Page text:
• Here’s an interesting thought piece by Bruce Hambrett (Australian Chair of Baker McKenzie) and Professor Nick James (Executive Dean of Bond University’s Faculty of Law) from Australia’s Lawyers Weekly about the future of law, including law schools, law firms, and corporate legal departments. Reimagining the delivery of legal services in Australia — ‘The New Lawyers’. “First, the new delivery model will be underpinned by a culture of innovation. There will be no place for anything but a growth mindset. Second, there will be need for increased investment by law firms, not only in technology and artificial intelligence on a scale not yet seen, but also in their talent, because at the centre of the new legal service model will be the strategic legal adviser — The New Lawyers.”

 

  • This article from the ABA Journal makes a compelling argument for publicly available training datasets for developing legal AI solutions. Want to improve AI for law? Let’s talk about public data and collaboration.

 

  • This new law firm is all about Blockchain: “Launched in May, DLx Law is a law firm that is designed to align with the culture of blockchain and address legal issues arising from the technology’s use.” So far, it consists of two ex-Big Law partners, but they’re growing.

 

  • From Artificial Lawyer: UK Law Firm Wiggin Raises $21m Investment for Its AI-Driven IP Tool. “(T)he company will use the investment to accelerate the development of its Talisman online brand protection technology to help businesses safeguard their brands from counterfeit and piracy threats online. … Talisman monitors IP infringements by scouring the web in real time using machine learning technology, pulling in data from major platforms ranging from online marketplaces and social media through to websites and app stores.” More details here.

 

  • This post is right out of sci-fi, but also very realistic. Can AI Help Us Predict And Prevent Crimes In The Future? “It is clear that there is potential to use AI to predict and prevent crime. Unfortunately, the capabilities of these technologies are only as good as the data they rely on. When that data is incomplete, or is biased, the same issues that law enforcement and citizens face already tend to remain prevalent.”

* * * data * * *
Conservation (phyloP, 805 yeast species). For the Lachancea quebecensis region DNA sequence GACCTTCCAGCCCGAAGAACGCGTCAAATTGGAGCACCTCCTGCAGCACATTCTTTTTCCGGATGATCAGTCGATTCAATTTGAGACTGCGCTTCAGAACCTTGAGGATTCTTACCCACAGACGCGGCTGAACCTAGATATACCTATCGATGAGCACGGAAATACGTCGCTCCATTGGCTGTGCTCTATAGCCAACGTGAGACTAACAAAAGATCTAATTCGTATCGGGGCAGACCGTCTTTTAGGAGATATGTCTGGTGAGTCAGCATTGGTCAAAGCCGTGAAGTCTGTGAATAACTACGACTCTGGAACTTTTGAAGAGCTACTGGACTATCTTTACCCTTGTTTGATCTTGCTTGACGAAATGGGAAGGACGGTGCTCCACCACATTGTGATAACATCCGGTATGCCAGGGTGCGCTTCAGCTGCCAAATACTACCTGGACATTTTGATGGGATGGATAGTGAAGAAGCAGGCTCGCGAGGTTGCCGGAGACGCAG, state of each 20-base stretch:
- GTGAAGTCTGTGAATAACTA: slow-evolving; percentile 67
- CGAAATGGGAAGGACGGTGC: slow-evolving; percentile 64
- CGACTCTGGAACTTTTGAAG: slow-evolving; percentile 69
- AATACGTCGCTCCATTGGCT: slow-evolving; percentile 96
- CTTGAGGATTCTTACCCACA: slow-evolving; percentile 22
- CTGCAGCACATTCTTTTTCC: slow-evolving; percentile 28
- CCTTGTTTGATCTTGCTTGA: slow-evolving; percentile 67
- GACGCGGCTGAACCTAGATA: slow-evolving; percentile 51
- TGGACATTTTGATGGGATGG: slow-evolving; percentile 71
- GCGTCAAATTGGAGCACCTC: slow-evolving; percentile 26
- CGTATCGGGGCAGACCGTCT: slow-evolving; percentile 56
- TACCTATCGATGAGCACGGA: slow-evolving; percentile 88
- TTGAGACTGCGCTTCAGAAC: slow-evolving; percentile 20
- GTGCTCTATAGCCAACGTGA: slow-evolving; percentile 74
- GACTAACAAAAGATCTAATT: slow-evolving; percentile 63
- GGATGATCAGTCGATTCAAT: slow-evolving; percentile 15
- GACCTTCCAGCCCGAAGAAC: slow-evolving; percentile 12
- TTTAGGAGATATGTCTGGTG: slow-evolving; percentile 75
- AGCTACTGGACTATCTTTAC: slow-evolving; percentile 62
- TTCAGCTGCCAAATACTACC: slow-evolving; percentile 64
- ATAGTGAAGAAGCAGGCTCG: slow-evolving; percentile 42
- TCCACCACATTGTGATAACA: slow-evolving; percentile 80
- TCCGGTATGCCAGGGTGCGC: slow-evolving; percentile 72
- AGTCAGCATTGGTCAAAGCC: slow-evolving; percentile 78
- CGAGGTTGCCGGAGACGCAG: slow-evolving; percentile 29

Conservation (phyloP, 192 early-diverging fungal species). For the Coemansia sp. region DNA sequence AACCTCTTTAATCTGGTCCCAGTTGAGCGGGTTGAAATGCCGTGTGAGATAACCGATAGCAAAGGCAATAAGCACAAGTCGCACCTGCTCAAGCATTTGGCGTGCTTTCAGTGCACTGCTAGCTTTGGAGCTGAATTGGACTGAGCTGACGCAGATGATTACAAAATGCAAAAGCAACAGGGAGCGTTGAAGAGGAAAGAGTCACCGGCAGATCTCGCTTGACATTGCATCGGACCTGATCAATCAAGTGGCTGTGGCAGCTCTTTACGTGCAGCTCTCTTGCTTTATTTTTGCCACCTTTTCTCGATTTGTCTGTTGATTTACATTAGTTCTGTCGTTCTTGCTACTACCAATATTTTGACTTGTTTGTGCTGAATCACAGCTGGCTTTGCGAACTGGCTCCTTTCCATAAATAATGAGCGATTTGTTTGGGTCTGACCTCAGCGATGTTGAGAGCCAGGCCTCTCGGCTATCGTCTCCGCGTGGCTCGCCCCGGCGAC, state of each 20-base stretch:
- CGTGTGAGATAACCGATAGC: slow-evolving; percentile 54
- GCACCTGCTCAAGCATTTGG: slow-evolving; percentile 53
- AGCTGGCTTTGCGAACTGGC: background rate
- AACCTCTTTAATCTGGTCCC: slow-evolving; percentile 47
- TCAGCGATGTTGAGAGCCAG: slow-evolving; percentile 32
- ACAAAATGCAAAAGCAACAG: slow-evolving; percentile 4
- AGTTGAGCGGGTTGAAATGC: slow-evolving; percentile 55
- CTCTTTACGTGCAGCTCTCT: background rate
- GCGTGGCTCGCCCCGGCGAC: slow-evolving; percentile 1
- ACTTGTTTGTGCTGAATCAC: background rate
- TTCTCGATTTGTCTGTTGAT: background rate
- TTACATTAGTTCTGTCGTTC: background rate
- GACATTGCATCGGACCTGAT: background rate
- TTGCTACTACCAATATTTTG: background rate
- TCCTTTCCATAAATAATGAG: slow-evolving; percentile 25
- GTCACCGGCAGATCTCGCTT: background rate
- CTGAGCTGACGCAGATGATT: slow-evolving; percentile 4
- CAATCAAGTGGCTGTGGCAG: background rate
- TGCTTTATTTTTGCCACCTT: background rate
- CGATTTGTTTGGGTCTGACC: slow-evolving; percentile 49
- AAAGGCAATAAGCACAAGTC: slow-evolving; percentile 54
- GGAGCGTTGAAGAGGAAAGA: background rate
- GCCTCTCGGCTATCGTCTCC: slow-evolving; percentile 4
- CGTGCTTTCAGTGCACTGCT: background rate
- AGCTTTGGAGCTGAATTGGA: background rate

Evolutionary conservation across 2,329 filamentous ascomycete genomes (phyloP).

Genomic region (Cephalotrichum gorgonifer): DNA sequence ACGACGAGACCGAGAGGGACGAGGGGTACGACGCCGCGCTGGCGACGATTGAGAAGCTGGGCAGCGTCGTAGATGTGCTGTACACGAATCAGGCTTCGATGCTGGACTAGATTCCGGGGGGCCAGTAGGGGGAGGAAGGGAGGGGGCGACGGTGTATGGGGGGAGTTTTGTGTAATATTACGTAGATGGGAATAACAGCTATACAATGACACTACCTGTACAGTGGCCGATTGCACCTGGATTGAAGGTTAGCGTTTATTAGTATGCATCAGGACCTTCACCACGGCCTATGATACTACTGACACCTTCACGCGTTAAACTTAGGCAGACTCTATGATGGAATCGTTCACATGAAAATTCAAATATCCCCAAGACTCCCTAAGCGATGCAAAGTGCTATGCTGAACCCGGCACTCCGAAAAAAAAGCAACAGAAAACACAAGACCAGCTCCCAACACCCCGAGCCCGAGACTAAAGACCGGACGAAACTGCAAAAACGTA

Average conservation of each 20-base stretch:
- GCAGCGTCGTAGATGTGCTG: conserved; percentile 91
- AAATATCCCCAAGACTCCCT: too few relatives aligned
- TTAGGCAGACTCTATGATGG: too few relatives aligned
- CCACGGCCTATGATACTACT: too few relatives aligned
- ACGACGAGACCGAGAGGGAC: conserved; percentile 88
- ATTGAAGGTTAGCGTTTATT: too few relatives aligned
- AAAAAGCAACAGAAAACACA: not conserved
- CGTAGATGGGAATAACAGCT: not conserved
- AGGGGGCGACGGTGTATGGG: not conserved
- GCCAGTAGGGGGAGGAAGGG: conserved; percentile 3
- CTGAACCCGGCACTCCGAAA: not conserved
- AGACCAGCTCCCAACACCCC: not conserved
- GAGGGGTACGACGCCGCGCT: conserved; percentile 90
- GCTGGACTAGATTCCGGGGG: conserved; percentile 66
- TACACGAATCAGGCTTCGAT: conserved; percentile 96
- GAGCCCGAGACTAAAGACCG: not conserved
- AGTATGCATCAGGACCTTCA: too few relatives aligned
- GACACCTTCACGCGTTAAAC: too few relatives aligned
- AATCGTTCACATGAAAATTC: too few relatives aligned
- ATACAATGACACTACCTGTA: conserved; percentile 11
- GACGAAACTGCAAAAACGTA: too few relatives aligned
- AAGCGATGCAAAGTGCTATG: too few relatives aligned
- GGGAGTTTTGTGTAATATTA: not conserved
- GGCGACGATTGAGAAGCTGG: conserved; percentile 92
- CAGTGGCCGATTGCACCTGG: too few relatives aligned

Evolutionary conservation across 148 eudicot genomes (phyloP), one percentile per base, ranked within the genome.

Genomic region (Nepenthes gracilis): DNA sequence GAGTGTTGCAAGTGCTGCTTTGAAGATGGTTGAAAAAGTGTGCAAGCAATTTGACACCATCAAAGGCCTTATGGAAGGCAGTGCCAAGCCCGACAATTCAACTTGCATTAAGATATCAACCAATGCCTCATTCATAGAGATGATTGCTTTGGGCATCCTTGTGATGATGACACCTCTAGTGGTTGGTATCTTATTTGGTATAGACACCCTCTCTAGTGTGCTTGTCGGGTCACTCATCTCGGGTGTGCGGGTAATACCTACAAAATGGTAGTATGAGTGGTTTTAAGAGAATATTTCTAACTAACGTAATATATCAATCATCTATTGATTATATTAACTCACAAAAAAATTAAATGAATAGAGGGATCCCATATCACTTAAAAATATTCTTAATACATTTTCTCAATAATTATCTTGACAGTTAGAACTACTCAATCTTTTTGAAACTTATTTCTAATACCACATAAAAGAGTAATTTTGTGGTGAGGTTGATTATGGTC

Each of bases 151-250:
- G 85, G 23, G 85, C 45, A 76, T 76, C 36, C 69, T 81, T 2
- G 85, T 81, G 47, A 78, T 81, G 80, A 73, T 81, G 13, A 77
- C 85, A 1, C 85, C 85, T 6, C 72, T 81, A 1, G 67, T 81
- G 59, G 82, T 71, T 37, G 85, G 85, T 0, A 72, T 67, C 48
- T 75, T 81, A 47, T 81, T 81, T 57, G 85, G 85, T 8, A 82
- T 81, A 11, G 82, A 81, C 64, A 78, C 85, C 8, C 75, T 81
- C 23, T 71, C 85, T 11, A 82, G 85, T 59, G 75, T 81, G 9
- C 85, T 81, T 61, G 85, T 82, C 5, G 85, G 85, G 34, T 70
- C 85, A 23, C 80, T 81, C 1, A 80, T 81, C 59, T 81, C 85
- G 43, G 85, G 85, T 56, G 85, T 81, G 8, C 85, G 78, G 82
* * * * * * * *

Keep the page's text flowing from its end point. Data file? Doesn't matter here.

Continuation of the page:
• “Artificial intelligence (AI) is set to “revolutionise” trademark prosecution and enforcement, according to Hogan Lovells’ latest brand benchmarking report, released yesterday.” Here is an overview, and here is a link to request the report.

 

  • Hogan warns that clients need to pay more attention to AI and other technologies or risk missing the time and cost saving benefits. There’s a lack of AI awareness says Asia Pacific practice head.

 

  • From FreshfieldsPeople Analytics: The Opportunities and Legal Risks of a Brave New World. “Advances in technology and artificial intelligence are allowing companies to solve strategic issues in ever quicker, more innovative ways. These advances are just as applicable to people management.”

 

  • Irish law firm William Fry’s Catherine O’Flynn and Darran Brennan authored Artificial Intelligence in the Workplace (Part 2): AI-Assisted Recruitment and Employment Equality Law. “While AI has been proven to improve the recruitment process for employers through efficiency, speed and the circulation of roles to a more diverse grouping of candidates, there is also potential for discrimination in AI-assisted recruitment.”

 

  • Toronto’s Aird Berlis publishes this interesting blog, including links to events and other blogs. Legal Tech and the Changing Legal Services Industry.

 

  • From Epstein Becker, “In this Thought Leaders in Health Law® video, Gail H. Javitt, Robert E. Wanerman, Joshua J. Freemire, and Alaap B. Shah, Members of the Firm in the Health Care and Life Sciences practice, discuss the legal implications and concerns that have arisen from the adoption of artificial intelligence (AI) by the health care and life sciences industry.” It’s an interesting seven minutes.

 

  • Alex Eagle, an associate in Weil Gotshal’s London office, has these useful tips for lawyers trying to understand evolving legal tech and its implications. Navigating the brave new world of LawTech.

 

  • From The Washington Post, this is a pretty thorough discussion of the abilities of and concerns about Amazon’s facial recognition technology. The Cybersecurity 202: Lawmakers worry Amazon’s facial recognition tech could reinforce racial profiling.

 

  • There has been a great deal written lately about AI’s threat to the privacy and security of our homes. Here’s a much more positive post about the potential benefits of AI: Turn Your Home Into A Fortresses with Artificial Intelligence.